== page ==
Christmas Light Tunnel

Christmas light tunnel is a sensory tunnel made with a cardboard box and lights

This sensory light box is an old blog post here on The OT Toolbox, but this Christmas light tunnel is one that my kids still talk about.

Creating a sensory-rich environment is essential for promoting optimal child development, and one innovative way to achieve this is through a DIY project like the one we made many years ago… the sensory light tunnel made from a cardboard box with Christmas lights.

Christmas light tunnel is a sensory tunnel made with a cardboard box and lights

Christmas Light Tunnel

This sensory play activity, often referred to as a “sensory light box” or “sensory light tunnel,” can be a fun addition to a child’s play space, providing both visual and tactile stimulation.

A Christmas light tunnel is exactly what you might imagine it to be…a tunnel made from cardboard boxes lit by Christmas lights that poke through holes in the box.

Making a sensory light tunnel is easy and inexpensive for parents and caregivers, making it a fantastic DIY project. Most of us have cardboard boxes available to us from deliveries, and Christmas lights are often times a household item.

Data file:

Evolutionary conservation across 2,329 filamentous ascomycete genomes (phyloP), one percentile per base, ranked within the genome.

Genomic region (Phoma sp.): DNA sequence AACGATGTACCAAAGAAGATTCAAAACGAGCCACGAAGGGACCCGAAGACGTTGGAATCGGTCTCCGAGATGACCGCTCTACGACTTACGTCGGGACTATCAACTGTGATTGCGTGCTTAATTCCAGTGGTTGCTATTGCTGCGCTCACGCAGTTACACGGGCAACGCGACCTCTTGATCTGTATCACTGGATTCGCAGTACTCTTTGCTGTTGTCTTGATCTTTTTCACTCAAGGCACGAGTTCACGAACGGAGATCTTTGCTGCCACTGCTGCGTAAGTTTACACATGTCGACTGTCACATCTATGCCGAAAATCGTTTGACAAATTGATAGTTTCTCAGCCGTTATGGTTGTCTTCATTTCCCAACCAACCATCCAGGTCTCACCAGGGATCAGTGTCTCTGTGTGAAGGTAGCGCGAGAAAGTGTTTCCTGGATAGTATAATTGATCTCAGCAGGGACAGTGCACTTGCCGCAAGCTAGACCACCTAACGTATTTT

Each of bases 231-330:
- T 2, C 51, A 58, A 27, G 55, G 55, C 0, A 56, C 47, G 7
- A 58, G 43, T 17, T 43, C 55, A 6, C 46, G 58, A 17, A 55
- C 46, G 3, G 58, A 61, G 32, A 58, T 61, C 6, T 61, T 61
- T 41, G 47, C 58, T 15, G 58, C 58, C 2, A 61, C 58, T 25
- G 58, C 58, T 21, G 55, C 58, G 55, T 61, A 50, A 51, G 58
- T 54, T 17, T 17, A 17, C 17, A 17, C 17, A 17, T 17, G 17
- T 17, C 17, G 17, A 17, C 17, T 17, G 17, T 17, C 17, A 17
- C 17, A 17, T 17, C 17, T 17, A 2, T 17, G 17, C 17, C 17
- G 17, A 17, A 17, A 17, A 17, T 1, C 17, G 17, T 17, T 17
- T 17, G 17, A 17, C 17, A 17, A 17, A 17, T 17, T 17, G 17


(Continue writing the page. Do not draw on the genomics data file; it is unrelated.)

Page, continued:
The cardboard fort ideas we came up with many years ago come to life after the holidays when we were putting away Christmas lights for the year. WE used a few cardboard boxes, and taped them together to form a tunnel, creating a unique and inviting space for play.

Incorporating Christmas lights not only adds a festive touch but also introduces sensory lighting to the environment, fostering visual engagement and exploration.

Sensory Light Box for Babies

A sensory light box for babies and toddlers involves transforming a simple cardboard box into a magical tunnel of lights. The light box sensory play is designed to captivate young minds and enhance their sensory experiences. This DIY Christmas light tunnel serves as an indoor box fort, offering a cozy and imaginative space for children to explore.

The therapy providers will love this activity because it can be a calming and regulating sensory space in a home or in a calm down corner. For younger children, it’s a great way to encourage crawling.

Research supports the benefits of sensory play for child development. According to studies, sensory experiences contribute to cognitive, emotional, and social development in young children. The sensory cardboard box for babies provides opportunities for them to develop fine motor and gross motor skills, enhance spatial awareness for babies, and stimulate their senses in a safe and controlled environment.